Michael Kazin is a Professor in the Department of History at Georgetown University. He is an expert in U.S. politics and social movements in the 19th and 20th centuries. His most recent book, War Against War: The American Fight for Peace, 1914-1918 (Simon and Schuster, 2017), was named an Editor's Choice by the New York Times Book Review. Some of his recent honors include: a fellowship at the Institute for Advanced Study at Princeton University (2018-2019); the Lawrence F. Brewster Lecture at East Carolina University (2018); and the Dean's Lecture at the Radcliffe Institute for Advanced Study at Harvard University (2017).
Professor Kazin is also the Editor of Dissent, a leading magazine of the American left since 1954. We recently caught up with him to discuss the work he is doing at the magazine and the challenges of the current political climate.
How would you describe Dissent to those who are unfamiliar? Who are the magazine's main contributors, and who would you say is the primary audience or readership?
Dissent was founded in 1954 by intellectuals on the left who loathed both McCarthyism and Communism as menaces to democratic government and civil liberties. Naturally, the magazine has undergone many changes and rethinkings since then. But we remain committed to the ideal of democratic socialism and, in politics, what Michael Harrington, a longtime member of our editorial board, once called “the left-wing of the possible.”
Today, our contributors include journalists, activists, and academics of all ages. Increasingly, they are between the ages of 20 and 35 – members of what could be called “the Next Left,” as opposed to the “Old Leftists” who founded the magazine and “New Leftists” like myself who inherited it.
We focus on politics and policy, both in the US and abroad. But we also publish short fiction, poetry, book reviews, and essays about TV and art and other cultural phenomena. Most of our readers consider themselves to be part of the left, broadly defined. Several members of the History Department have written for us: Prof. McCartin, Prof. McCann, Prof. Chatelain, and Prof. Painter. And Prof. Chatelain is one of our Contributing Editors.
When did you first come across the magazine, and what made you want to get involved with its publication?
I first read the magazine when I was a college student in the late 1960s. I often disagreed with it at the time but grew to appreciate the intelligent, non-dogmatic tenor of the articles and the excellent prose.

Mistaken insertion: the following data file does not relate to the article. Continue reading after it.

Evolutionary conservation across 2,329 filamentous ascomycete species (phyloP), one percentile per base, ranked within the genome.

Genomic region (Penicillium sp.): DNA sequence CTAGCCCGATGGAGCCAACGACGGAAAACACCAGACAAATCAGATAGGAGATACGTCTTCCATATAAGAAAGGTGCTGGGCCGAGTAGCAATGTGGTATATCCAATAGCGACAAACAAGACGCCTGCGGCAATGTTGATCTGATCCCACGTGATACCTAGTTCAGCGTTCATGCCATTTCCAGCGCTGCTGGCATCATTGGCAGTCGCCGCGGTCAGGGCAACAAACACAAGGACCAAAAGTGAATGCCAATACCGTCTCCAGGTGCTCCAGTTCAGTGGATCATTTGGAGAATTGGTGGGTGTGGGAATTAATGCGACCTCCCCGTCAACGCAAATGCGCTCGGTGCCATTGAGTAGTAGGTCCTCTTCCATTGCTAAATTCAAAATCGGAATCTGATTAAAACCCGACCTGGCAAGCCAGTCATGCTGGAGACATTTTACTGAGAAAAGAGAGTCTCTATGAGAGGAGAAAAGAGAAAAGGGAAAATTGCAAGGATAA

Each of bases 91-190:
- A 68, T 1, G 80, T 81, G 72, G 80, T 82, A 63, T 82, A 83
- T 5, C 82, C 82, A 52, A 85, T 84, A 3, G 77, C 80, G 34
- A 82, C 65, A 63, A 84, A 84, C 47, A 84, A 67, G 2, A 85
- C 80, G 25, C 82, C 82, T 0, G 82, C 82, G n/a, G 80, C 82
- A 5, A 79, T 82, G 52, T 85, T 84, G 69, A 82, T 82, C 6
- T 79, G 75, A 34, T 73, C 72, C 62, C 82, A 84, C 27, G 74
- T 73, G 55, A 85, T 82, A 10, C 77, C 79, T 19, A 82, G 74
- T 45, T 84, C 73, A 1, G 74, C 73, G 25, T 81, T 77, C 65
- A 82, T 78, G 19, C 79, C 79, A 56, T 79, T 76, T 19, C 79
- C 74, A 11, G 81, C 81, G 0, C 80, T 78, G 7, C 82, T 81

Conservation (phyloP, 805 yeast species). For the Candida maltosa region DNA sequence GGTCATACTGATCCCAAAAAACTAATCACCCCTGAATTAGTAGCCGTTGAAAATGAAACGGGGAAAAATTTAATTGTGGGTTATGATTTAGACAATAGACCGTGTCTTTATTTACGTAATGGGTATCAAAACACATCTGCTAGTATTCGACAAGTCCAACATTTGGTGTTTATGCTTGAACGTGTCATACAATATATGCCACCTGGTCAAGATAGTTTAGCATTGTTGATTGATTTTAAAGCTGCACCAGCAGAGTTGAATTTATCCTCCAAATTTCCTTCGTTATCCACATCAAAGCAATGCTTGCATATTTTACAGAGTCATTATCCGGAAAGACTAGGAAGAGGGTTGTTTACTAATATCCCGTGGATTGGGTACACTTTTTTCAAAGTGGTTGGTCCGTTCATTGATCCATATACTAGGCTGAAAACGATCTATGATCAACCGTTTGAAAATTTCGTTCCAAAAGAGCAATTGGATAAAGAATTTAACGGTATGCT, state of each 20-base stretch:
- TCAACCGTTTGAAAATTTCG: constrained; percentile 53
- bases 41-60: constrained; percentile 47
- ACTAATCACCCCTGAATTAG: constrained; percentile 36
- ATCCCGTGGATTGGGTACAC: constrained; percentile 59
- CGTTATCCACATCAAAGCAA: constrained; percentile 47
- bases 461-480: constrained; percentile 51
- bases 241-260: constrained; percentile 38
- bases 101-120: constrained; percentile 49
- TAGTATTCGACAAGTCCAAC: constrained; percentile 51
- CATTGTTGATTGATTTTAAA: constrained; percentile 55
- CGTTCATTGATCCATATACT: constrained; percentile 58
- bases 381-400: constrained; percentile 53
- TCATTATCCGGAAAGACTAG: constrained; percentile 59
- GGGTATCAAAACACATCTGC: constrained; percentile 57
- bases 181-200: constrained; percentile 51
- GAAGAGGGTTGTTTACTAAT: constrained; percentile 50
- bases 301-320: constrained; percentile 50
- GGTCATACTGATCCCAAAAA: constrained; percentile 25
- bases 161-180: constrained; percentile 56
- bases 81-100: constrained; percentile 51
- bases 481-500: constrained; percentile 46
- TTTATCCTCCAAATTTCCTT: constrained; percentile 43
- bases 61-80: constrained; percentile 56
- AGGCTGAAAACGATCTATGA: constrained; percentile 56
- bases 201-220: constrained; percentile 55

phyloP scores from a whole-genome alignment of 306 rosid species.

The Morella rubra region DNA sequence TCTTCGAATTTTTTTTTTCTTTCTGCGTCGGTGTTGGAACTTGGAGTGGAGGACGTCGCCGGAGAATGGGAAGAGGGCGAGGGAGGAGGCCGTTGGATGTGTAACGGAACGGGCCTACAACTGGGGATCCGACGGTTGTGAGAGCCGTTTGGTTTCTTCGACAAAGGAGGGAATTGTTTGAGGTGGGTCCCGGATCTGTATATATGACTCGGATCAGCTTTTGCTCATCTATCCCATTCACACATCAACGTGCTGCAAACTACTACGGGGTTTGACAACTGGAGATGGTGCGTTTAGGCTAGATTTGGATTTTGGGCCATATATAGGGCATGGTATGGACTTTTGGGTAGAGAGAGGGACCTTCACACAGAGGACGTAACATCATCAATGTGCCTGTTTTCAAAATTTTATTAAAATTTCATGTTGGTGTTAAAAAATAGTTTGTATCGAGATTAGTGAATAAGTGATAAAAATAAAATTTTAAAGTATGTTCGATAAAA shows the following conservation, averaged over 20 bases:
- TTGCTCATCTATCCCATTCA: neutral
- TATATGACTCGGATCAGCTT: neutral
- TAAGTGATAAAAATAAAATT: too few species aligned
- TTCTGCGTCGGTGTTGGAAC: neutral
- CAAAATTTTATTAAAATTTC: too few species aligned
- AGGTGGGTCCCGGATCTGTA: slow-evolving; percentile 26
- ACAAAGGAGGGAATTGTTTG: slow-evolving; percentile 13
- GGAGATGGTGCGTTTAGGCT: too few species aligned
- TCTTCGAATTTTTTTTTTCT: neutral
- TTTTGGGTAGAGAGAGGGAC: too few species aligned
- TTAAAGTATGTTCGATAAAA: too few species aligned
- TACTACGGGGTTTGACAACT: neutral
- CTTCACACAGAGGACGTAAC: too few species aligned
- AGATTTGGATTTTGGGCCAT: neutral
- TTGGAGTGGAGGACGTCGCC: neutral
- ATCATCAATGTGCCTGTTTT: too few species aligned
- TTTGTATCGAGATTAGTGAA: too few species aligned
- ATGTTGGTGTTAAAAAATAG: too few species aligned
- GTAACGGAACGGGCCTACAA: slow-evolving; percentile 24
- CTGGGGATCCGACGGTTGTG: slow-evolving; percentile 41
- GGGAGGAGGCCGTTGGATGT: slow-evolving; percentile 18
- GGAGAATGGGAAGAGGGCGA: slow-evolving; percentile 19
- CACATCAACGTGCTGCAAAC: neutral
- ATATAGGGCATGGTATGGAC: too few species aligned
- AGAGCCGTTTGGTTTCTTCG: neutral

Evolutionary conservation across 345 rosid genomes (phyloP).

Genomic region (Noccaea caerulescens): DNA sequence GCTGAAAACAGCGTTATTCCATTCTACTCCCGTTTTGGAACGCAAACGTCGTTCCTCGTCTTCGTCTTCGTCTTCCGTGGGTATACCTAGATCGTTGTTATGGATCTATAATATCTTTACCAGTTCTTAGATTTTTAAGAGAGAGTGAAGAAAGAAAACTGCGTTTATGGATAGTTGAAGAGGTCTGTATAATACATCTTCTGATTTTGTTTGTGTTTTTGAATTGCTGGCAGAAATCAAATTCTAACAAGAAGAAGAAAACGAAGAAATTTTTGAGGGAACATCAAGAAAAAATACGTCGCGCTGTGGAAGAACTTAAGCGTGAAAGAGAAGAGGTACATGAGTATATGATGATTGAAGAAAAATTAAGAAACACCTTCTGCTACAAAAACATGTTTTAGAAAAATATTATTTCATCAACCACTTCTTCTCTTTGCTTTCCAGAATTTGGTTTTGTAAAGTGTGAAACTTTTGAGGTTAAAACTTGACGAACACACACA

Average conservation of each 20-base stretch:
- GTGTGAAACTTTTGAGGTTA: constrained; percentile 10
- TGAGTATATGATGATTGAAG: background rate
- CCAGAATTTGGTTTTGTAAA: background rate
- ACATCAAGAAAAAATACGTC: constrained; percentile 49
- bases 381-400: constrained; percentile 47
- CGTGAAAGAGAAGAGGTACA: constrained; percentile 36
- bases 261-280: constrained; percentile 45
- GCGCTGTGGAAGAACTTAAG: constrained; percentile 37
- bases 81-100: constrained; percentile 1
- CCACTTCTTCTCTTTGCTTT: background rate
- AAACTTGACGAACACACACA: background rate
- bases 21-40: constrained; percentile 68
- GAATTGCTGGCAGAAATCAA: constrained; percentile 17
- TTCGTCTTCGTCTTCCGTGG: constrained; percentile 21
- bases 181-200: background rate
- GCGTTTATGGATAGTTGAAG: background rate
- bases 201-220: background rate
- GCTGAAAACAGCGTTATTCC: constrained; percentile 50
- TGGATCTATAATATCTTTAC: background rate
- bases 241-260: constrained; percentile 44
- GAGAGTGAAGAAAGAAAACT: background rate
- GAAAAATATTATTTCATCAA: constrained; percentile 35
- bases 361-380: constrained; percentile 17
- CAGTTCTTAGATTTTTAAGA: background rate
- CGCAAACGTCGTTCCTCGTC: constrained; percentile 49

How long have you been serving as Editor, and did you have any other roles at the magazine beforehand? What are some of the toughest challenges you face in that position? What has been most rewarding?
I began writing for Dissent in the mid-1990s, joined the editorial board in 2000, and became co-editor, with the distinguished political theorist Michael Walzer, in 2009. Michael retired in 2013 and, for the most part, I have been the sole editor since then. However, this summer, Tim Shenk, a brilliant young historian of capitalism, will join me as co-editor.
The toughest challenge is raising money! We have a modest budget, and I receive no compensation for the work I do. But we have three full-time staff editors and one part-time one in our New York City office and pay our interns and most contributors.
But it’s enormously rewarding to work with smart people who are committed to understanding the world better in order to turn it into a more egalitarian, democratic, morally decent place. I also get to learn about subjects and people that, as a historian of the United States, I might otherwise not encounter.
In what ways has the current political climate shaped or re-shaped the content of the magazine? Do you try to incorporate a variety of viewpoints, or are most of the contributors coming from the same political perspective?
I addressed your last question in my previous comments. But the Trump administration has inevitably made our work seem more urgent than ever. As I wrote in our current issue (Spring 2018):
“To topple a narcissistic, racist president and his deeply reactionary party requires a readiness to mount campaigns that will not just refute their brutal lies but that can throw them out of office. In workplaces, schools, and neighborhoods, there are grievances to understand and resolve. Leftists need to explain clearly the kind of society they want to build, and figure out how to knit together a coalition from the disparate fragments of discontent all around them.”
That kind of sums up the focus of many of the recent pieces we have published and/or posted on our website.
Finally, how can people learn more about the work you are doing at Dissent, or subscribe to the magazine themselves?
Check out our website, of course! www.dissentmagazine.org. To subscribe, click the link at the top of the homepage. Or find us on Facebook: https://www.facebook.com/dissentmag and Twitter: @DissentMag